International fitness model, author and motivational speaker Jennifer Nicole Lee discusses the importance of vitamins for the whole family. Even if you have picture-perfect nutrition, it’s still important to supplement, she explains in this video. Read more →
Happy Tuesday Newsday!
By now, we all know that a healthy diet is important. (And if you didn’t know, it is. Trust us.) But why is it that most of us still don’t eat what we’re supposed to — is it laziness? Cost of food? Lack of time? Vitacost.com set out to find the answer in our latest poll.
Are you having the best day ever?
You will be, when you join Taylor Wells tonight for a friendly Facebook chat about yoga, healthy nutrition, motherhood and making the most out of life!
Quote of the day:
“The secret to feeding a healthy family is to love good food, trust yourself, and share that love and trust with your child. When the joy goes out of eating, nutrition suffers.”
- Ellyn Satter
Please read part 1 before you read this.
You read about how yes, even feeding your kids is a practice and a Spiritual one at that. You may buy it. You may not. And it’s all good, my Sisters. I’m only here to disseminate the information and invite you to take what you want, and leave the rest. Always.
But for me to go right into an action-based plan without explaining the Spiritual foundation would be counter to what I teach. I teach how to create the BEST LIFE EVER by utilizing three practices, one of which is freedom around eating.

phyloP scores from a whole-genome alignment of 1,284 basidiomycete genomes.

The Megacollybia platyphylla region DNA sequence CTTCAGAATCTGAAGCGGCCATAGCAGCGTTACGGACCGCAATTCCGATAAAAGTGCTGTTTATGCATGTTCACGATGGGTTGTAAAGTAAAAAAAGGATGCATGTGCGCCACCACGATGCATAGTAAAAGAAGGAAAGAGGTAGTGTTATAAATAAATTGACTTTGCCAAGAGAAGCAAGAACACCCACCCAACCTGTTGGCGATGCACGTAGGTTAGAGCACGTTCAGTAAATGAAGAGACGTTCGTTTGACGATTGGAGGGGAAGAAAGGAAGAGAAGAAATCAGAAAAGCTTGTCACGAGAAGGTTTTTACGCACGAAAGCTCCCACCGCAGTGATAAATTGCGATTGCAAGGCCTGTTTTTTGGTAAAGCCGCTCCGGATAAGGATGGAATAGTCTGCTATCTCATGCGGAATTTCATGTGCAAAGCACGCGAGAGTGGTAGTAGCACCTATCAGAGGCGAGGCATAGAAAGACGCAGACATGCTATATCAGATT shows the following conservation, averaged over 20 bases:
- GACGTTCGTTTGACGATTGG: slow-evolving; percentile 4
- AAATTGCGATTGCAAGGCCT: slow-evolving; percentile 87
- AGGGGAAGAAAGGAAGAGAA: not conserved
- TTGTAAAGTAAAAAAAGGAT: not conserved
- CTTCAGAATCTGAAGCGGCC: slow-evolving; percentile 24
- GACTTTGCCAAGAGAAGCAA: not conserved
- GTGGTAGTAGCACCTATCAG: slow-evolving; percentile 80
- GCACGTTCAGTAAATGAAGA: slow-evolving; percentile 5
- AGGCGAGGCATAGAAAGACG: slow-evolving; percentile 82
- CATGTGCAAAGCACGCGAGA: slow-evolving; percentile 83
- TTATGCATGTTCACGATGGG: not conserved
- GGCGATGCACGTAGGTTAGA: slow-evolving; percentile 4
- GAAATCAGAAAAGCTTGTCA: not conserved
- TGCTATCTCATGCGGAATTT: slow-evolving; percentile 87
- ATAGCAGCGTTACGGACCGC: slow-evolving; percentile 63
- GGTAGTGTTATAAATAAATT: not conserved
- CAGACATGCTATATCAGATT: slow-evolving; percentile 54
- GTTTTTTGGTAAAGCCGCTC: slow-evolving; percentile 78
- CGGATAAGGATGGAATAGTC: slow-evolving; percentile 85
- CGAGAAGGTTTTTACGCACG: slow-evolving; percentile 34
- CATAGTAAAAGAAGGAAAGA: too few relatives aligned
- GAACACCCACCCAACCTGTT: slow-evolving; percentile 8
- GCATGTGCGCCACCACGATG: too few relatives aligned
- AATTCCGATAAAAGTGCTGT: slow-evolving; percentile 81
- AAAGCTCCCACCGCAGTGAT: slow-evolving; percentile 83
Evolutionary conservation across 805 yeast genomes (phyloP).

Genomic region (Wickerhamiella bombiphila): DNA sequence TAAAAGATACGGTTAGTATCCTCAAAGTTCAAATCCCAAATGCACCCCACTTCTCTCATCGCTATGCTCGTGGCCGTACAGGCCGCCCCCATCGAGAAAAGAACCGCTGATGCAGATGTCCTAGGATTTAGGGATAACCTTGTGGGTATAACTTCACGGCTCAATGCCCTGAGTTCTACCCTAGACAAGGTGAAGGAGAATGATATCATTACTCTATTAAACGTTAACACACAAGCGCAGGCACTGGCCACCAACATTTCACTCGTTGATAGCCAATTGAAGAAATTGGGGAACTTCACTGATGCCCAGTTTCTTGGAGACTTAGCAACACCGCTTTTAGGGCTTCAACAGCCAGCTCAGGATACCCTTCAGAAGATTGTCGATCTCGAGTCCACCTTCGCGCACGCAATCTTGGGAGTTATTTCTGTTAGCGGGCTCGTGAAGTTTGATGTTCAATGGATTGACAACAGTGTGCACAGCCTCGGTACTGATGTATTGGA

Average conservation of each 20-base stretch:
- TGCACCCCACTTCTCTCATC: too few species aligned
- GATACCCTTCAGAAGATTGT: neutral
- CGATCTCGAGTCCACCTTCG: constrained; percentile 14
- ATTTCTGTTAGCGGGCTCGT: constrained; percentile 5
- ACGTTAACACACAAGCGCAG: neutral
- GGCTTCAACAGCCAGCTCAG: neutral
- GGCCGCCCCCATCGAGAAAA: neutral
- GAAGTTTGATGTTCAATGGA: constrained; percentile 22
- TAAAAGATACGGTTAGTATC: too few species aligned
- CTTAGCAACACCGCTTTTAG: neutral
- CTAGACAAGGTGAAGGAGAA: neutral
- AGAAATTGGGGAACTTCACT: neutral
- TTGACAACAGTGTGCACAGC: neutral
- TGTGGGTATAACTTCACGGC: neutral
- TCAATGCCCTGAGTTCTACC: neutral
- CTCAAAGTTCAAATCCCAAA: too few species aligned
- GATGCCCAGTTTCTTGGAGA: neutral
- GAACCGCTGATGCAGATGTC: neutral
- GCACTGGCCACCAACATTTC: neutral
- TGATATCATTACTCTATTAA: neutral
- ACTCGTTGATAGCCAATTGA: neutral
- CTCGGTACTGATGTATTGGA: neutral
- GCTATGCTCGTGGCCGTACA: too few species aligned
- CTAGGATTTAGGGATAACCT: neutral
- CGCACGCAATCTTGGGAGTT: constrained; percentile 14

Hey, I’m writing a blog for Vitacost and love the company and use their products daily, was raw vegan for seven years, and a health nut since I was young, so of course I’m interested in healthy eating for my family. It rocks! But what I learned from our raw vegan adventure is that it don’t matter how perfectly grown and crafted and prepared and balanced a food is, if it’s eaten in an energy of fear or control or restriction, you’d be better off serving a big Mac made and served with love and freedom.
A little heavy on the starch, lean in the protein department, entirely too much dairy—looks like your meal could use a makeover. And talk about perfect timing—tomorrow begins National Nutrition Month, a 30-day, healthy-eating campaign created by the Academy of Nutrition and Dietetics (formerly the American Dietetic Association). This year’s theme? “Get your plate in shape!”
Read more →
Move over mistletoe and holly—another green superstar will be sharing the spotlight this season! The USDA has proclaimed December as National Pear Month.
After a survey revealed that 84 percent of people don’t know how to tell whether or not a pear is ripe, growers in Washington and Oregon thought it’d be a good idea to enlighten the nation’s unaware fruit eaters. The Pear Bureau Northwest offers these tips and fun facts about pears:
• Pears are one of few fruits plucked from the tree before ripening—if they come down too soon, their flesh will be gritty.
• To test pears for ripeness, apply gentle pressure to the neck, or “stem end,” with your thumb. If it yields, the pear is ripe and juicy. Don’t wait for the whole fruit to feel soft or it will be “mushy” when eaten.
• To ripen a pear, let it sit at room temperature, or place in a paper bag with a banana. Don’t refrigerate unripened pears! Once they start to ripen, you can put them in the fridge to slow down the process.